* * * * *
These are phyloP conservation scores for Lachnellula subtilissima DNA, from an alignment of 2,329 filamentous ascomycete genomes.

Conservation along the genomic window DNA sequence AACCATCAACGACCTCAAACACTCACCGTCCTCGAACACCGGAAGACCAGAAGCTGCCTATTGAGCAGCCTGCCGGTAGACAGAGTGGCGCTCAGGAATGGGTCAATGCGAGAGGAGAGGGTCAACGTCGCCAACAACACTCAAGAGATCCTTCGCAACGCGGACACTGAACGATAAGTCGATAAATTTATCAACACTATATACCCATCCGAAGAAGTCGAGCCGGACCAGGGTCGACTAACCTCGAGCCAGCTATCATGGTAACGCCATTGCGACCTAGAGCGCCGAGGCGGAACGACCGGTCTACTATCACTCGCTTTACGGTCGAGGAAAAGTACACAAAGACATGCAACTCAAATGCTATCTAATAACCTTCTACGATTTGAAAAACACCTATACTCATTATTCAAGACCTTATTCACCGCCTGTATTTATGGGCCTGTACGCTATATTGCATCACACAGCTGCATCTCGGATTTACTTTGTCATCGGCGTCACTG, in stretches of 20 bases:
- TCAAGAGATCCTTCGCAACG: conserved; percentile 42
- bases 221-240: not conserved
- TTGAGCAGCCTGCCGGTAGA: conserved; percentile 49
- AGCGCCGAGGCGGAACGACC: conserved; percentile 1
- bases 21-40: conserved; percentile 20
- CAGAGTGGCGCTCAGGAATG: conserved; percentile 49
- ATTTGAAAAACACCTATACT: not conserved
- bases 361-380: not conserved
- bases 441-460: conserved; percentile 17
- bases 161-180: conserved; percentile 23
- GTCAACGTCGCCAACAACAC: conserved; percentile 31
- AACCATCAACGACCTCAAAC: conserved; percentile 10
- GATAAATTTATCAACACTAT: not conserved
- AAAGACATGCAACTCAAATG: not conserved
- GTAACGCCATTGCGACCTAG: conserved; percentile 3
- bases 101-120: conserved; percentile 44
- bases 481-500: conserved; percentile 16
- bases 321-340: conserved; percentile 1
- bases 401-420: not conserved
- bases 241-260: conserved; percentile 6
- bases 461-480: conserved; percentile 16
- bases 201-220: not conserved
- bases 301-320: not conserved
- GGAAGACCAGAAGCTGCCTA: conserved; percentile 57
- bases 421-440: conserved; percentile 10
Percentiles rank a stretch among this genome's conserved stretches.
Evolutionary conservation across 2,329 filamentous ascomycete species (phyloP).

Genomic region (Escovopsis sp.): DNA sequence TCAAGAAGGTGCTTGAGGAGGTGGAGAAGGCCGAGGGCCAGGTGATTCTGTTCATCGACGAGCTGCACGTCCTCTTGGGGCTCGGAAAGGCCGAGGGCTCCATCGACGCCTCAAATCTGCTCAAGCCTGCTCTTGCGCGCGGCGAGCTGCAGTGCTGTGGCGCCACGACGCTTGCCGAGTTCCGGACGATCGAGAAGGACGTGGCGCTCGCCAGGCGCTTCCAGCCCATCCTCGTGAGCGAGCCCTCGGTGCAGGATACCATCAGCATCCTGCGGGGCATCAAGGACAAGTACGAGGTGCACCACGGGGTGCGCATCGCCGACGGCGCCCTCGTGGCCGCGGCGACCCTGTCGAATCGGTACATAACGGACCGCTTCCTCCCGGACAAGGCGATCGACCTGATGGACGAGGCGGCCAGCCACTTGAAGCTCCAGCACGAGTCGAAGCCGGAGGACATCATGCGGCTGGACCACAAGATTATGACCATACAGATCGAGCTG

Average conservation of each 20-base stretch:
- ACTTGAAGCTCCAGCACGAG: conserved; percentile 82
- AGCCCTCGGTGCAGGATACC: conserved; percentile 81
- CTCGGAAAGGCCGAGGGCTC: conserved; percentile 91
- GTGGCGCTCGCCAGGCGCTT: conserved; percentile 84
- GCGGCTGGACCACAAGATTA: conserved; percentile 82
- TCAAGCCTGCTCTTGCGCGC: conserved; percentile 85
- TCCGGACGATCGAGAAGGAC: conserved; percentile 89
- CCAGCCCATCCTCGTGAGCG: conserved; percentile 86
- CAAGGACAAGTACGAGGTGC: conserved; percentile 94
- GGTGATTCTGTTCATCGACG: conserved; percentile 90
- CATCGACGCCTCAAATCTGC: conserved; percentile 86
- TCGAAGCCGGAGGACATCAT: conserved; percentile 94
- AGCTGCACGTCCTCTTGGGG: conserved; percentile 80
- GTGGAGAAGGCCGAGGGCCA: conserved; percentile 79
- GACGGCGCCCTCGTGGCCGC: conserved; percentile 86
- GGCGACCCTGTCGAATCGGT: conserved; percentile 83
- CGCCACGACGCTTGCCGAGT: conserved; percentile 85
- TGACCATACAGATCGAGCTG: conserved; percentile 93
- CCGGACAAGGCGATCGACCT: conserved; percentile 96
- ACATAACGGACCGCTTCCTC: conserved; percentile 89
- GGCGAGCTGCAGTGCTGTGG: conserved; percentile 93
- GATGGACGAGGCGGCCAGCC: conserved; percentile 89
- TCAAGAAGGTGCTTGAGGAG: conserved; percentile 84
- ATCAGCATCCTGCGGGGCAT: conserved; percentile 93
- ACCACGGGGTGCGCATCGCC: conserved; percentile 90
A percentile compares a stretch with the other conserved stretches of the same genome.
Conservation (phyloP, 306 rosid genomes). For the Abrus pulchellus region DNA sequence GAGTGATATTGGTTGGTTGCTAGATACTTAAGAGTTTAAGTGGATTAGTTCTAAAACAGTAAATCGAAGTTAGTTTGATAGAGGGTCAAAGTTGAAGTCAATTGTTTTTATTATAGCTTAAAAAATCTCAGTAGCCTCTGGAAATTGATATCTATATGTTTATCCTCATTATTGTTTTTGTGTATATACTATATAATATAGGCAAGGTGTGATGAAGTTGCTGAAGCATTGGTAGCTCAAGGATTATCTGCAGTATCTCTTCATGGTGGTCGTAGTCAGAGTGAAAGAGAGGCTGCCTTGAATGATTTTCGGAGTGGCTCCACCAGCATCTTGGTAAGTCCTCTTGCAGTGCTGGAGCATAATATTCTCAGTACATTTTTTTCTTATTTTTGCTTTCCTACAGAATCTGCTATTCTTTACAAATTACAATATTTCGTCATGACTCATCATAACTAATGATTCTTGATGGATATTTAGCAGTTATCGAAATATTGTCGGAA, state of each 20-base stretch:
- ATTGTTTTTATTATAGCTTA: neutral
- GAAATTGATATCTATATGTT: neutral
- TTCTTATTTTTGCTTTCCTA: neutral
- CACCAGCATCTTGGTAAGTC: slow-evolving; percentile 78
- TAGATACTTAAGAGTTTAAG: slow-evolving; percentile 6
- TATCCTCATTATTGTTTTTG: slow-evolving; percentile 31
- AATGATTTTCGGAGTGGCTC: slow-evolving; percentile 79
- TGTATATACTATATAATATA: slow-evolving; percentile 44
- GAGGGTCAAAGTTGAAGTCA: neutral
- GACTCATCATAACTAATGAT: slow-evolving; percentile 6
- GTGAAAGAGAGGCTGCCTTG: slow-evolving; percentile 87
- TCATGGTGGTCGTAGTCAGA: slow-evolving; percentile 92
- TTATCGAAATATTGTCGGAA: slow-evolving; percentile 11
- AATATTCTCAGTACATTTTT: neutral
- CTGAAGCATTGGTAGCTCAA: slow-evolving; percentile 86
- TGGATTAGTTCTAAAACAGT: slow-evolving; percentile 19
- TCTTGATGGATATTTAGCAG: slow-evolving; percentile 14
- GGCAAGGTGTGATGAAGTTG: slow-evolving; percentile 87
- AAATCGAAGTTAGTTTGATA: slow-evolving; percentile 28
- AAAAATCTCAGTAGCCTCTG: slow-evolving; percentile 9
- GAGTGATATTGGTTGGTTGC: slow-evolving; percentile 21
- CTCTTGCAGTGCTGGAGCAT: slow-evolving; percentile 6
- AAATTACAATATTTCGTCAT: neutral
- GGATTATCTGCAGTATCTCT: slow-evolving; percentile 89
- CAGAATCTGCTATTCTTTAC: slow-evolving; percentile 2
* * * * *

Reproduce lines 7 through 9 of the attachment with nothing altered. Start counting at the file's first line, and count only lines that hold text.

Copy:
- bases 21-40: conserved; percentile 20
- CAGAGTGGCGCTCAGGAATG: conserved; percentile 49
- ATTTGAAAAACACCTATACT: not conserved